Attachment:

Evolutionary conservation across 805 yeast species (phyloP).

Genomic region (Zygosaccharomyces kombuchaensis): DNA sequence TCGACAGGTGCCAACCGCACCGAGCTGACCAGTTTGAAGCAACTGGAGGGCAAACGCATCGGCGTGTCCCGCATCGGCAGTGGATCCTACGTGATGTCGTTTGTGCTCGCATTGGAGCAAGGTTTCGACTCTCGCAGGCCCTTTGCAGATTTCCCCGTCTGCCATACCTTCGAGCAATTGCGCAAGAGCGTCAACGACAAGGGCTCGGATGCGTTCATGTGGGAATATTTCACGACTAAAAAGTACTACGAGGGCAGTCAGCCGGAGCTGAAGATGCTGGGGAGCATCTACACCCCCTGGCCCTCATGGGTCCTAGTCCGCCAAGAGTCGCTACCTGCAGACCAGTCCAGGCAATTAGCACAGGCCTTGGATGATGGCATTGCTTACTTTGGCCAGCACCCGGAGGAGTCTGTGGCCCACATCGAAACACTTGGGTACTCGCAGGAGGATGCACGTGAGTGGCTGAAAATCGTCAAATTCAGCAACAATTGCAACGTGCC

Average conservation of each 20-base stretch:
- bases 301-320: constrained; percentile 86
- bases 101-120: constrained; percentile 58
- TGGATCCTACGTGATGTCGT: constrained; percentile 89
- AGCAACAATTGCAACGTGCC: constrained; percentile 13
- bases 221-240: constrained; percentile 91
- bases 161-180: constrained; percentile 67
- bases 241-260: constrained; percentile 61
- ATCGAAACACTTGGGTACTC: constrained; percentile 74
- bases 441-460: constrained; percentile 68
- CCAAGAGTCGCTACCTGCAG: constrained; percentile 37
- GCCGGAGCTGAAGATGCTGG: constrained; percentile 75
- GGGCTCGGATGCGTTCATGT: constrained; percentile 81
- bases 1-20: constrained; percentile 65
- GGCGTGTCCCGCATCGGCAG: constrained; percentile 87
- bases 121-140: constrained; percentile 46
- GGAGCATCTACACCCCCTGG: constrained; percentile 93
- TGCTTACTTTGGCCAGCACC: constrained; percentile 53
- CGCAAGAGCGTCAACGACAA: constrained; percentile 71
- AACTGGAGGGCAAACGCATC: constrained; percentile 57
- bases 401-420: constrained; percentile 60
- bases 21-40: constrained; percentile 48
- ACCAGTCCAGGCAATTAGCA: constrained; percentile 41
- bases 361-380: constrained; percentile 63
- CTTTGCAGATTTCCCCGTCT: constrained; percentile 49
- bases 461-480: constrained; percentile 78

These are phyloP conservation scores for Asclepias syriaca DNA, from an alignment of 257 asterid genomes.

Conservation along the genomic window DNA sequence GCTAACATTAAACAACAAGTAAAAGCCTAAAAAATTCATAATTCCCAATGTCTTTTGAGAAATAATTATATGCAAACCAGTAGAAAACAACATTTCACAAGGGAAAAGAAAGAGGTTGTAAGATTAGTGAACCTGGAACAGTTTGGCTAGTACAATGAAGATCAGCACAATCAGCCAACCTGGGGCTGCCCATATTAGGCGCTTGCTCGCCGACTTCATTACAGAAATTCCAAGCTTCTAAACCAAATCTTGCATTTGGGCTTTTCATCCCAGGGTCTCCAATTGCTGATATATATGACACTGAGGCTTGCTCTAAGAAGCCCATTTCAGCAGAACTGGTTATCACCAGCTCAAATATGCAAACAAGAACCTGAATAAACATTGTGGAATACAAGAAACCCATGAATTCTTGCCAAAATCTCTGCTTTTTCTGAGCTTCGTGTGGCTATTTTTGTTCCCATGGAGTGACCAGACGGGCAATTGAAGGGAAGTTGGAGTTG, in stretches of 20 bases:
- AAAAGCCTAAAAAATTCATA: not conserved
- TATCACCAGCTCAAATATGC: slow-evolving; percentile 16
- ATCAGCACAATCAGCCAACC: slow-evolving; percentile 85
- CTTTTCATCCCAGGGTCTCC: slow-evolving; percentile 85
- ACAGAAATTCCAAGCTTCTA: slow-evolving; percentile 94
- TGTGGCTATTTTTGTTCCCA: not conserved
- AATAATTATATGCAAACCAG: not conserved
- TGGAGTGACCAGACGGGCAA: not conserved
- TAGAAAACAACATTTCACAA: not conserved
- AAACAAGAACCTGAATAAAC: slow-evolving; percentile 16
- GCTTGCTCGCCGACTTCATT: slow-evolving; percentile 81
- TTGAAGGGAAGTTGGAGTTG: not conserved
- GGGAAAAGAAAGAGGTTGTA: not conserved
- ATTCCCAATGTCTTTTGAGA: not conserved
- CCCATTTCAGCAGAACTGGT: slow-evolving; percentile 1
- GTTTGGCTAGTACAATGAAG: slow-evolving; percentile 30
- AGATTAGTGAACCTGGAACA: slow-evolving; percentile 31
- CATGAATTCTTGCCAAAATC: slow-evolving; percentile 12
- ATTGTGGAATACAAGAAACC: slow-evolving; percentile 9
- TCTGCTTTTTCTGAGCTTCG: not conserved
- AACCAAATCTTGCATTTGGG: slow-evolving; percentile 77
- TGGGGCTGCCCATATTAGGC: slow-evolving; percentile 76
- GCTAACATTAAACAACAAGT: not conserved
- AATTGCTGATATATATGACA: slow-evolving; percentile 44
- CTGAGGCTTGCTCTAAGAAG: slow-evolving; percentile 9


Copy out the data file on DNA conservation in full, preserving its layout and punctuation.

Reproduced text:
Evolutionary conservation across 805 yeast species (phyloP).

Genomic region (Zygosaccharomyces kombuchaensis): DNA sequence TCGACAGGTGCCAACCGCACCGAGCTGACCAGTTTGAAGCAACTGGAGGGCAAACGCATCGGCGTGTCCCGCATCGGCAGTGGATCCTACGTGATGTCGTTTGTGCTCGCATTGGAGCAAGGTTTCGACTCTCGCAGGCCCTTTGCAGATTTCCCCGTCTGCCATACCTTCGAGCAATTGCGCAAGAGCGTCAACGACAAGGGCTCGGATGCGTTCATGTGGGAATATTTCACGACTAAAAAGTACTACGAGGGCAGTCAGCCGGAGCTGAAGATGCTGGGGAGCATCTACACCCCCTGGCCCTCATGGGTCCTAGTCCGCCAAGAGTCGCTACCTGCAGACCAGTCCAGGCAATTAGCACAGGCCTTGGATGATGGCATTGCTTACTTTGGCCAGCACCCGGAGGAGTCTGTGGCCCACATCGAAACACTTGGGTACTCGCAGGAGGATGCACGTGAGTGGCTGAAAATCGTCAAATTCAGCAACAATTGCAACGTGCC

Average conservation of each 20-base stretch:
- bases 301-320: constrained; percentile 86
- bases 101-120: constrained; percentile 58
- TGGATCCTACGTGATGTCGT: constrained; percentile 89
- AGCAACAATTGCAACGTGCC: constrained; percentile 13
- bases 221-240: constrained; percentile 91
- bases 161-180: constrained; percentile 67
- bases 241-260: constrained; percentile 61
- ATCGAAACACTTGGGTACTC: constrained; percentile 74
- bases 441-460: constrained; percentile 68
- CCAAGAGTCGCTACCTGCAG: constrained; percentile 37
- GCCGGAGCTGAAGATGCTGG: constrained; percentile 75
- GGGCTCGGATGCGTTCATGT: constrained; percentile 81
- bases 1-20: constrained; percentile 65
- GGCGTGTCCCGCATCGGCAG: constrained; percentile 87
- bases 121-140: constrained; percentile 46
- GGAGCATCTACACCCCCTGG: constrained; percentile 93
- TGCTTACTTTGGCCAGCACC: constrained; percentile 53
- CGCAAGAGCGTCAACGACAA: constrained; percentile 71
- AACTGGAGGGCAAACGCATC: constrained; percentile 57
- bases 401-420: constrained; percentile 60
- bases 21-40: constrained; percentile 48
- ACCAGTCCAGGCAATTAGCA: constrained; percentile 41
- bases 361-380: constrained; percentile 63
- CTTTGCAGATTTCCCCGTCT: constrained; percentile 49
- bases 461-480: constrained; percentile 78

These are phyloP conservation scores for Asclepias syriaca DNA, from an alignment of 257 asterid genomes.

Conservation along the genomic window DNA sequence GCTAACATTAAACAACAAGTAAAAGCCTAAAAAATTCATAATTCCCAATGTCTTTTGAGAAATAATTATATGCAAACCAGTAGAAAACAACATTTCACAAGGGAAAAGAAAGAGGTTGTAAGATTAGTGAACCTGGAACAGTTTGGCTAGTACAATGAAGATCAGCACAATCAGCCAACCTGGGGCTGCCCATATTAGGCGCTTGCTCGCCGACTTCATTACAGAAATTCCAAGCTTCTAAACCAAATCTTGCATTTGGGCTTTTCATCCCAGGGTCTCCAATTGCTGATATATATGACACTGAGGCTTGCTCTAAGAAGCCCATTTCAGCAGAACTGGTTATCACCAGCTCAAATATGCAAACAAGAACCTGAATAAACATTGTGGAATACAAGAAACCCATGAATTCTTGCCAAAATCTCTGCTTTTTCTGAGCTTCGTGTGGCTATTTTTGTTCCCATGGAGTGACCAGACGGGCAATTGAAGGGAAGTTGGAGTTG, in stretches of 20 bases:
- AAAAGCCTAAAAAATTCATA: not conserved
- TATCACCAGCTCAAATATGC: slow-evolving; percentile 16
- ATCAGCACAATCAGCCAACC: slow-evolving; percentile 85
- CTTTTCATCCCAGGGTCTCC: slow-evolving; percentile 85
- ACAGAAATTCCAAGCTTCTA: slow-evolving; percentile 94
- TGTGGCTATTTTTGTTCCCA: not conserved
- AATAATTATATGCAAACCAG: not conserved
- TGGAGTGACCAGACGGGCAA: not conserved
- TAGAAAACAACATTTCACAA: not conserved
- AAACAAGAACCTGAATAAAC: slow-evolving; percentile 16
- GCTTGCTCGCCGACTTCATT: slow-evolving; percentile 81
- TTGAAGGGAAGTTGGAGTTG: not conserved
- GGGAAAAGAAAGAGGTTGTA: not conserved
- ATTCCCAATGTCTTTTGAGA: not conserved
- CCCATTTCAGCAGAACTGGT: slow-evolving; percentile 1
- GTTTGGCTAGTACAATGAAG: slow-evolving; percentile 30
- AGATTAGTGAACCTGGAACA: slow-evolving; percentile 31
- CATGAATTCTTGCCAAAATC: slow-evolving; percentile 12
- ATTGTGGAATACAAGAAACC: slow-evolving; percentile 9
- TCTGCTTTTTCTGAGCTTCG: not conserved
- AACCAAATCTTGCATTTGGG: slow-evolving; percentile 77
- TGGGGCTGCCCATATTAGGC: slow-evolving; percentile 76
- GCTAACATTAAACAACAAGT: not conserved
- AATTGCTGATATATATGACA: slow-evolving; percentile 44
- CTGAGGCTTGCTCTAAGAAG: slow-evolving; percentile 9